As with most stocks, an Exxon Mobil stock split occurs when the company decides to increase or decrease the current amount of shares outstanding, explains Investopedia. Part of the procedure requires Exxon Mobil’s Board of Directors to approve the stock split.
Exxon Mobil’s last stock split occurred in 2001, according to StockSplitHistory.com. The company offered a 2 for 1 split, meaning for every one share of stock an investor owned before the split, he now owned two shares of stock. If an investor owned 20,000 shares of stock prior to the split, the investor now owned 40,000 shares after the split. The value of Exxon stock does not decrease based on the stock split alone; however, the company now has a larger market capitalization in terms of number of shares, due to the split.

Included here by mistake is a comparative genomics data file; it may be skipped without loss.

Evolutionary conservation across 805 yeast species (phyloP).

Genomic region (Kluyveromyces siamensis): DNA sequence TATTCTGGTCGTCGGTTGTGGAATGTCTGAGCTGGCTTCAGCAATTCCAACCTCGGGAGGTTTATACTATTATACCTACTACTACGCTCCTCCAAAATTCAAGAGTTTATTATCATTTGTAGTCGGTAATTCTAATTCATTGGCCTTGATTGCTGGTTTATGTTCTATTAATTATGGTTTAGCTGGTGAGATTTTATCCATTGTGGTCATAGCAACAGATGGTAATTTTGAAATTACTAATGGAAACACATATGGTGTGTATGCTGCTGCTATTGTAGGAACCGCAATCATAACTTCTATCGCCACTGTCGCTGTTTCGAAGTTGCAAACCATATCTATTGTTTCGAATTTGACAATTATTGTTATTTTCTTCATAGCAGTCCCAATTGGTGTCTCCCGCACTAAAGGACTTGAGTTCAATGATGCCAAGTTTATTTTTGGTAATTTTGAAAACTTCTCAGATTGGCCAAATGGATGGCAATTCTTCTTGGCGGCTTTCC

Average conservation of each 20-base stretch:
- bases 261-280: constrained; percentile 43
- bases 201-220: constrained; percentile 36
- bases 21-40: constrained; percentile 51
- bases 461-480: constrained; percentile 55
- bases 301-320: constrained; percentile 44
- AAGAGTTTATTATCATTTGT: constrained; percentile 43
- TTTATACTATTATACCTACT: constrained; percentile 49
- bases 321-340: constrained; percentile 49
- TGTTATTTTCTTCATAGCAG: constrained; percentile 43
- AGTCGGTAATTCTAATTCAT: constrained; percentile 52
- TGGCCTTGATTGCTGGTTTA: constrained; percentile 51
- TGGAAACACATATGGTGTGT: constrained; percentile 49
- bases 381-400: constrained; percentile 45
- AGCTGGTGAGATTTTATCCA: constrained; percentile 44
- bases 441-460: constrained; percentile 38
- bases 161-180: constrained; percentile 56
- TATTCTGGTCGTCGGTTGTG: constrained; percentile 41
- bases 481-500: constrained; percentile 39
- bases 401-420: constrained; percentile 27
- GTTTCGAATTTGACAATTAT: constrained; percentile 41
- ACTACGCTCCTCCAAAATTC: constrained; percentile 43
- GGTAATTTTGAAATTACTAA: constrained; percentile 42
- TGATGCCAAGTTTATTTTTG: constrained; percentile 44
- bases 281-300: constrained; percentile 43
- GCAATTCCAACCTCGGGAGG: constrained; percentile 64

A traditional stock split, in which a company such as Exxon Mobil increases the number of shares outstanding, does not require approval from the Securities & Exchange Commission, explains The Motley Fool. However, a reverse stock split, in which companies decrease the amount of shares currently outstanding, requires that companies meet certain state laws. The Model Business Corporation Business Act, adopted by 24 states as of 2015, requires companies to amend their articles of incorporation to reflect the reverse stock splits.